Thierry and Andrew sat on the right-hand side of the room, each with their Mac laptop as the film unfolded on the screen. The film itself unfolded with an initial shot of a table set up in the street, possibly as a makeshift drinks store for passersby. As the shot pulled back, away from the table, motorcyclists rode past across the frame, interrupting our line of sight. At first the motorcyclists were solid and well-defined but very soon others rode past and these were less distinct, semitransparent, diaphanous in nature.

Throughout the film this transformation recurred, people working or walking in the Hem appeared at first as well-defined figures but almost immediately began to lose their definition and sense of form, becoming shadows or ill-defined reflections. As figures passed through each scene they appeared to leave a trail of their own presence behind them as boats leave a wake in the water they pass through.

As I recalled my own visit to the District 4 Hem, the activity I had seen there formed similar impressions in my memory. The images and details of the things I had seen were now reassembled in my imagination but lacked chronological order or appropriate relationships to each other. In a sense, the film I was watching could easily have been an attempt to recreate the multilayered, yet slightly disorganised images constructed in my own recollections.

Similarly, the sounds played around with the senses. At first, sounds retained a relationship to the situation which created them but as the film progressed, this connection faded and from then onward a similar deconstruction took place (as had occurred with the images). Sounds were heard after or before the points of origin could be seen or the location of the sounds' origins exchanged their positions, approaching towards us (becoming louder) or receding (becoming quieter). Eventually, many of the sounds were gradually transformed further and lost their connection to any recognisable activity. These new sounds spoke to the chaotic nature of the district, the hustle and bustle created by this intense concentration of people going about their business on a daily (and nightly) business.

The performance was challenging and that made it enjoyable for me. Too often I see exhibitions of 'safe' work, or 'safe' performances in which no risks were taken. As an artist I try to work out of my comfort zone as often as I am able and I enjoy seeing the work of others when I sense that the artist who created it has taken a similar approach. I like to see this also in performance art. In the theatre we are used to seeing 'professionals' who have conducted exhaustive rehearsals in order to remove the unexpected but for me unpredictability is one of the important characteristics of performance art.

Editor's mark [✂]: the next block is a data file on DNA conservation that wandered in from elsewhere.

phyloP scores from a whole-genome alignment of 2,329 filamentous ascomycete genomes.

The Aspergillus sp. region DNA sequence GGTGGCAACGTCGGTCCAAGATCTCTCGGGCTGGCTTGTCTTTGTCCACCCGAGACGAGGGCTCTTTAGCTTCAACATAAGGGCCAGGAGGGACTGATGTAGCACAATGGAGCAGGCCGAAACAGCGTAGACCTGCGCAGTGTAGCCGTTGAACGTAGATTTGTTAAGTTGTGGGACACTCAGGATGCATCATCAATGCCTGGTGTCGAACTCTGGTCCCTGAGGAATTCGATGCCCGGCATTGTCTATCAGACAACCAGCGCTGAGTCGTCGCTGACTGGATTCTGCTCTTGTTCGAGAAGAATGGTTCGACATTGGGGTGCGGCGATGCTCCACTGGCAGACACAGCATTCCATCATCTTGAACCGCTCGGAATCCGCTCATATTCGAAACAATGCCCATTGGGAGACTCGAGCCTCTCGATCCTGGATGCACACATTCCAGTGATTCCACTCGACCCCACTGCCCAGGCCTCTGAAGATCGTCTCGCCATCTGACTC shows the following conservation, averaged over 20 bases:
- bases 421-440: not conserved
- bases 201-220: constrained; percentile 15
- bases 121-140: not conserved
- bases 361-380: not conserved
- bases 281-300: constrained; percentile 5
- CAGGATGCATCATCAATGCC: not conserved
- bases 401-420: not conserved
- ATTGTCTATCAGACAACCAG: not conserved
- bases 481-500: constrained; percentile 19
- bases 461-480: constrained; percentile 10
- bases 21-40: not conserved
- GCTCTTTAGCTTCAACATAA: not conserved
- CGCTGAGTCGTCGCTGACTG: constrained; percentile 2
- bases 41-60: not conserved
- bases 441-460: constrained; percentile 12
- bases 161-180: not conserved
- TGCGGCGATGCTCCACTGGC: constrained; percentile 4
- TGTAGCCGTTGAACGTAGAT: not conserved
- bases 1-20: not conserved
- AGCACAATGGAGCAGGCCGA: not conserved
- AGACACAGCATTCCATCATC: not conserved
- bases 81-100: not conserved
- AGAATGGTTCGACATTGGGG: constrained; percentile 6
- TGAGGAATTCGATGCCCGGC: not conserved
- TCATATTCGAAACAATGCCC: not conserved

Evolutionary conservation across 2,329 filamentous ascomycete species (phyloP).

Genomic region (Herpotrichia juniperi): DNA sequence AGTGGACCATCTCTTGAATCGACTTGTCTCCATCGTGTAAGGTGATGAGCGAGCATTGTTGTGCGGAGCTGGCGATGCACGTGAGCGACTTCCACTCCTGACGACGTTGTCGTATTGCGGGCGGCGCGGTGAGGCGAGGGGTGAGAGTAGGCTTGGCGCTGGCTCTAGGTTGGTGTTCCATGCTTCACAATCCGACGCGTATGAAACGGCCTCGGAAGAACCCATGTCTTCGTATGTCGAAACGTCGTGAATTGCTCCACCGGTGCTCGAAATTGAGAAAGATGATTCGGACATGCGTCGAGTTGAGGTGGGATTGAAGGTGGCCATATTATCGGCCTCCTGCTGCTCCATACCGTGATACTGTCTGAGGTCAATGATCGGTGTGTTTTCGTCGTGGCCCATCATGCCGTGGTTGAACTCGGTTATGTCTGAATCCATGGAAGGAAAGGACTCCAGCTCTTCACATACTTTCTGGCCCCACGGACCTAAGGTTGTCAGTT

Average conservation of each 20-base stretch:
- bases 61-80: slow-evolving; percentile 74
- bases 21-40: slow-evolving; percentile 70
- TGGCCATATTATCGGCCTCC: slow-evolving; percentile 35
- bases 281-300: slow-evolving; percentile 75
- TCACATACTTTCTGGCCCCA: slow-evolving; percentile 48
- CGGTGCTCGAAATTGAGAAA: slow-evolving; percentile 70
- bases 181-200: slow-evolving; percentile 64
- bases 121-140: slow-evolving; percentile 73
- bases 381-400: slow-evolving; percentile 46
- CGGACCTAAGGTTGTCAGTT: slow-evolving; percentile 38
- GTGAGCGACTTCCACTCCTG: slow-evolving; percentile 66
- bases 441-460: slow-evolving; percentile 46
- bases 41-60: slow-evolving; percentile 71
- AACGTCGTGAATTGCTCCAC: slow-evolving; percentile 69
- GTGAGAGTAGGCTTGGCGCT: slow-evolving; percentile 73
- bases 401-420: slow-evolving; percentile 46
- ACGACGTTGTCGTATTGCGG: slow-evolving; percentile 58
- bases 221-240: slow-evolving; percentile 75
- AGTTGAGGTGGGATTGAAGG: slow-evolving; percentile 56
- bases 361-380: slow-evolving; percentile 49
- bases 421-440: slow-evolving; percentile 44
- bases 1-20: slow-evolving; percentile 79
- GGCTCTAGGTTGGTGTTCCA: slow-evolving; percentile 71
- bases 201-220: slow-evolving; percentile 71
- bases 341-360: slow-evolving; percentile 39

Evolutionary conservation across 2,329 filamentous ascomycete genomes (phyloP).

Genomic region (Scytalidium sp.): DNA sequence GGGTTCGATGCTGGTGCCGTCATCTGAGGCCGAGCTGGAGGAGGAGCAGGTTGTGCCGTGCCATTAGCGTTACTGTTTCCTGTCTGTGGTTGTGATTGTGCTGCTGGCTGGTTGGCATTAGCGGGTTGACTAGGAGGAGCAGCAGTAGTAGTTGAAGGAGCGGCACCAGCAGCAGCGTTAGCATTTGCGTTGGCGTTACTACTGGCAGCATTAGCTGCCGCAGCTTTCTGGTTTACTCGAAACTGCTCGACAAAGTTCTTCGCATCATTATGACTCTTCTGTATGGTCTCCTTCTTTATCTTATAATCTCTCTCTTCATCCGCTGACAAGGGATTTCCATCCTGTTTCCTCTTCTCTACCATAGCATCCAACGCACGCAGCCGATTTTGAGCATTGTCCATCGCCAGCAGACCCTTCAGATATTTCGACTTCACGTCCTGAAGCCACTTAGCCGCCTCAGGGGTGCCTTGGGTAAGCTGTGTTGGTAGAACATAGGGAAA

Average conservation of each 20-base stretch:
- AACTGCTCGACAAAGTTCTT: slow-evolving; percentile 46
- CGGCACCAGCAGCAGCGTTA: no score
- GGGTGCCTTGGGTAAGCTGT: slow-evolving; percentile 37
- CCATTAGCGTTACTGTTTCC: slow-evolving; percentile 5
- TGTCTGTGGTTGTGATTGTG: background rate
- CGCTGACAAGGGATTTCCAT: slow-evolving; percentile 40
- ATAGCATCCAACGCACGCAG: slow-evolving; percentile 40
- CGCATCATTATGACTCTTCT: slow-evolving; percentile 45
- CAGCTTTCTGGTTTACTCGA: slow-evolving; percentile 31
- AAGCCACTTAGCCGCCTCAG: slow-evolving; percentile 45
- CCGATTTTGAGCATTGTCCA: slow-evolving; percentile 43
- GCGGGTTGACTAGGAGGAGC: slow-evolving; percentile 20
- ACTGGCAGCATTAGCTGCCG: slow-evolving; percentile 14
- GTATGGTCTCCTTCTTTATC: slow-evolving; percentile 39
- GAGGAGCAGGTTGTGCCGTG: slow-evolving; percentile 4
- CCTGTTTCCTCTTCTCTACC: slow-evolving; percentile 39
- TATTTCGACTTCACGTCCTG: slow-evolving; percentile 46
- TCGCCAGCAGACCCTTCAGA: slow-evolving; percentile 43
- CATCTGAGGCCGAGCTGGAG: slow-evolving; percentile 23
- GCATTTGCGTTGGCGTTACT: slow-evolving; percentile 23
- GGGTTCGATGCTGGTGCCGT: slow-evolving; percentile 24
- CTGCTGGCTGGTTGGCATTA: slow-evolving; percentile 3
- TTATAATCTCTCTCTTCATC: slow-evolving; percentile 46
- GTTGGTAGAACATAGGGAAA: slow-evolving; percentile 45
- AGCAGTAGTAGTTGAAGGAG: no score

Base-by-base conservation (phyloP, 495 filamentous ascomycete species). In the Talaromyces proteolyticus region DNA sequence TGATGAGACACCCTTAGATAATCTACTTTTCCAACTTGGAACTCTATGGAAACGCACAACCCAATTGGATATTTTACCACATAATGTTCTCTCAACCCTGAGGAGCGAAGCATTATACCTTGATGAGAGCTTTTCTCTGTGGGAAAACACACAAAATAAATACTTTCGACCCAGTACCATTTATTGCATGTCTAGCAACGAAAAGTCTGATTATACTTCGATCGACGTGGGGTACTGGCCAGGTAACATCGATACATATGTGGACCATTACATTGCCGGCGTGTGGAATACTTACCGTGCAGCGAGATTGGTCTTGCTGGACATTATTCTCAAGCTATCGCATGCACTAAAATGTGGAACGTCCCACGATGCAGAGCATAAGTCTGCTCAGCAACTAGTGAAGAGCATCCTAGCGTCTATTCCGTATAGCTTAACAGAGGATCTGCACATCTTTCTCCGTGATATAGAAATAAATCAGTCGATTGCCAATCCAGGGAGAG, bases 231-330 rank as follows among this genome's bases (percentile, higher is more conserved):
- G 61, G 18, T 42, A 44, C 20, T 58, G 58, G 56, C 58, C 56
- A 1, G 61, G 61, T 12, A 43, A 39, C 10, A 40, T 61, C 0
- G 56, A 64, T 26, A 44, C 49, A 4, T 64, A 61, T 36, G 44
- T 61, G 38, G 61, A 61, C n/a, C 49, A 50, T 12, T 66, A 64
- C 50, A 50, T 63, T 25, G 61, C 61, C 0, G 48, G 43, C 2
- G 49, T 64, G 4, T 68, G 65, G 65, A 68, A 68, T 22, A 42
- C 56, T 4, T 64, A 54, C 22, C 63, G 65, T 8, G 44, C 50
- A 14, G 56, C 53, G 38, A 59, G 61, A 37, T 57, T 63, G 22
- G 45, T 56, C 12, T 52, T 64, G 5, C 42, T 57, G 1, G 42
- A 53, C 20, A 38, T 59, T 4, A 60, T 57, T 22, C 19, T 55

By working without a script Thierry and Andrew took risks, relying on their intuition and judgement. Sometimes there are repercussions to this approach. At one point the huge files being manipulated by Andrew crashed on his laptop. For me this was no disaster, it merely underlined exactly what was occurring live in front of me, and how he and Thierry were working without a safety net.

For art to develop, first you need to do something. Most ideas emerge not fully formed (at least the best ideas do in my opinion) and they need to be worked on. I've lost count of the number of times I've seen pieces that would have benefitted from a little more development. However, for performance, the only way to develop it is to do it. What happens, happens and this is the crucial feedback that begins the development.
As the great artist Joan Jonas said "You don't know what you're doing sometimes. You just begin". **

I thank Andrew and Thierry for providing an opportunity for me to witness the development of their work.

* Text taken from:

** Text taken from:

Wednesday, April 17, 2019

Contemporary Performance Almanac 2018

The Contemporary Performance Almanac is an annual overview of Contemporary Performance created within the previous 3 years and the 2018 edition was the 5th volume of the almanac since it was initiated in 2013.

For the 2018 edition I submitted details of my ongoing performance series 'No holiday', with the accompanying photographic image focusing on the Venice episode of the series that was filmed in the Dorsoduro district of the city in August 2017, during the Venice Biennale.

It was great to receive the e-version of the almanac and see the work listed among the other engaging work performed by performers / performance artists from around the world.

Cover of the 2018 Almanac

Artist page covering the 'No holiday' performance

Sunday, March 31, 2019

The 11th Online Performance Art Festival

On the 30th March 2019 I had an opportunity to participate in the 11th Online Performance Art Festival, the second time I have joined this event (the previous time being last December 2018).

The online festival concept was initiated by Sandra Bozic, and this 11th episode took place between 27th - 30th March 2019. My 'No holiday' performance was presented on the final day of the festival.

On this occasion I decided to conduct another episode in my ongoing performance series 'No holiday', this time enacting it in District 7 of Ho Chi Minh City - Vietnam, not far from where I had previously created a digital print entitled 'District 7 Strata'. I had also written about this print in the online Journal 'Living Maps Review' and the local publication 'Magazine d'Art De Saigon'.

The live-stream performance was broadcast between 10:00am - 10:30am UTC (5:00pm - 5:30pm Vietnam time).

Once again, the pre-performance arrangements and checks were conducted with Dragan Strunjas, and  once again his prompt and detailed communications removed any confusion and allowed me to focus on my performance.